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Des questions en suspens sur le régime national d’assurance-médicaments

Le 6 mars dernier, le Gouvernement du Canada a procédé au dévoilement du Rapport provisoire du Conseil consultatif sur la mise en œuvre d’un régime national d’assurance-médicaments, qui fournit quelques détails supplémentaires sur ce projet visant à faciliter l’accès aux médicaments de prescription pour l’ensemble des Canadiens.

Toutefois, ce rapport laisse plusieurs questions demeurent en suspens, notamment quant au modèle envisagé pour le régime, au rôle des différents paliers de gouvernement et au processus d’implantation. Il était également difficile de ne pas voir le dévoilement de ce rapport provisoire comme une manœuvre de diversion dans le contexte politique actuel.

Nos spécialistes en affaires publiques et en santé à Toronto, Ottawa et Montréal, ont analysé le rapport et la conférence de presse qui en a fait l’annonce afin de présenter les enjeux entre lesquels le gouvernement devra naviguer pour mener ce dossier à bon port. (L’article est en anglais).


On March 6, the Advisory Council on the Implementation of National Pharmacare released an interim report that shed some light on what could be the building blocks of Canada’s national pharmacare program, but also left a lot of questions pending.

Since the launch of the Advisory Council in June 2018, Chair Dr. Eric Hoskins and the Council have conducted an eight-month consultation process with thousands of Canadians including patients, government, pharmacists, pharmacy owners, clinicians, representatives from the insurance and pharmaceutical sectors, Indigenous organizations and leaders, healthcare providers, organized labor groups, employers and academics.

Identifying the three major challenges facing Canada with respect to prescription drug coverage as affordability, inconsistency and sustainability, the report states that there was “broad agreement that national pharmacare should provide comprehensive, evidence-based drug coverage in a fair, responsible and sustainable manner,” and highlighted three foundational elements that will underpin any national pharmacare program:

  1. Create a national drug agency

  2. Develop a comprehensive, evidence-based national formulary accessible to all Canadians

  3. Invest in drug data and information technology systems that cover the entire spectrum of care

The mandate of a new national agency would be to perform health technology assessments of prescription drugs, negotiate with manufacturers, and develop and implement the national formulary that would harmonize drug coverage across the country. It is unclear at this stage what role, if any, the federal, provincial and territorial drug programs will play in the development of a national formulary, and if Quebec will be part of the national drug agency or keep its health technology assessment agency (INESSS) and own drug coverage formulary. The interim report does not provide details on the proposed pharmacare model, but the Council plans to recommend a single model for prescription drug coverage in their final report.

It is expected that the federal budget to be released on March 19 will continue to add context and details on the proposed program. Dr. Hoskins stated that the final report from the Council will be released sometime between late-March and mid-June 2019, four months ahead of the looming federal election. The government is now tasked with the delicate challenge of designing a program that enhances Canadians’ access to prescription drugs at an affordable cost that won’t turn tax payers off.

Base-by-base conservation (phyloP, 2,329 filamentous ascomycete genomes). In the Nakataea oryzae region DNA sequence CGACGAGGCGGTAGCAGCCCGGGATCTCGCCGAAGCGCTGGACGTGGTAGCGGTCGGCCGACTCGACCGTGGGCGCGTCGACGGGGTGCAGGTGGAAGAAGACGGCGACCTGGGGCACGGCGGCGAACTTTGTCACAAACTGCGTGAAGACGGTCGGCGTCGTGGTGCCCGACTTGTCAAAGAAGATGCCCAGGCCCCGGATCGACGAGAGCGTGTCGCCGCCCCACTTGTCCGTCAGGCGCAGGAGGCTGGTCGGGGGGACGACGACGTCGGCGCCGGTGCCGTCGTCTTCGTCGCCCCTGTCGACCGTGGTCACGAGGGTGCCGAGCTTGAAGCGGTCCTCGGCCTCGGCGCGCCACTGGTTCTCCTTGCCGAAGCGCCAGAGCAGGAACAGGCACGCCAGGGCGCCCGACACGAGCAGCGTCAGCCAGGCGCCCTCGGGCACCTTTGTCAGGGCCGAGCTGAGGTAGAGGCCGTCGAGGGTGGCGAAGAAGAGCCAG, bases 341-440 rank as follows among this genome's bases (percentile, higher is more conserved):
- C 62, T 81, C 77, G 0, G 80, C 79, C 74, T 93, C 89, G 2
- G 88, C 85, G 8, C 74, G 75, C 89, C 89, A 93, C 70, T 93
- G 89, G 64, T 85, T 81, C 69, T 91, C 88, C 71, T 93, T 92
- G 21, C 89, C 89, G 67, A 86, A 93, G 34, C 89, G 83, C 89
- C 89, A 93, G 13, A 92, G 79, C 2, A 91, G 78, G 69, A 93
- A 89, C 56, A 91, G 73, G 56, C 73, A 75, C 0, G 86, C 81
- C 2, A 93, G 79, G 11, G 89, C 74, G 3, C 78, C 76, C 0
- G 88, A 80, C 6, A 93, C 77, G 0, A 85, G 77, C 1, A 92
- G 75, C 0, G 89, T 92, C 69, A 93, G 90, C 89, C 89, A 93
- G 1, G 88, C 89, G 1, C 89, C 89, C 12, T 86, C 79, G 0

Few people would dispute that the timing of this interim report announcement was an attempt at channel-changing away from some of the major issues plaguing the Government. Canadians and industry alike are still waiting on details of the potential program, particularly whether the Liberals will offer up a comprehensive universal national program for all, or a program that looks to fill gaps in coverage within vulnerable populations. Questions remain on what the potential drug formulary would cover, and where issues like treatments for rare diseases fit into the picture.

From an implementation perspective, it also remains to be seen how the Government of Canada intends to create a national pharmacare program while tending to the delicate sensitivities of federal-provincial areas of jurisdiction. This concern should be top-of-mind for the Prime Minister and his government given the fact that most provincial legislatures are controlled by conservative-minded parties with little desire to give Prime Minister Trudeau a progressive win. Coupled with the fact that the majority of healthcare is funded and administered locally, the Prime Minister will have to tread lightly in order to get what he wants.

As we discussed last year, regardless of the pharmacare model, the end product should not reduce existing access to treatments and should inspire innovative companies to continue research and development efforts in Canada. In parallel, another file to monitor is the federal government’s announcement that it plans to move forward with the proposed PMPRB reform to modernize the drug pricing rules. We will continue to watch for the outcomes of the PMPRB review which will also have impact on our life science industry in Canada.

——— Rédigé par Nancy Dale, vice-présidente, Santé, Cabinet de relations publiques NATIONAL, Andrew Richardson, directeur adjoint, Politiques et stratégie, Cabinet de relations publiques NATIONAL, et Cynthia Vanessa Muhimpundu, anciennement conseillère, Cabinet de relations publiques NATIONAL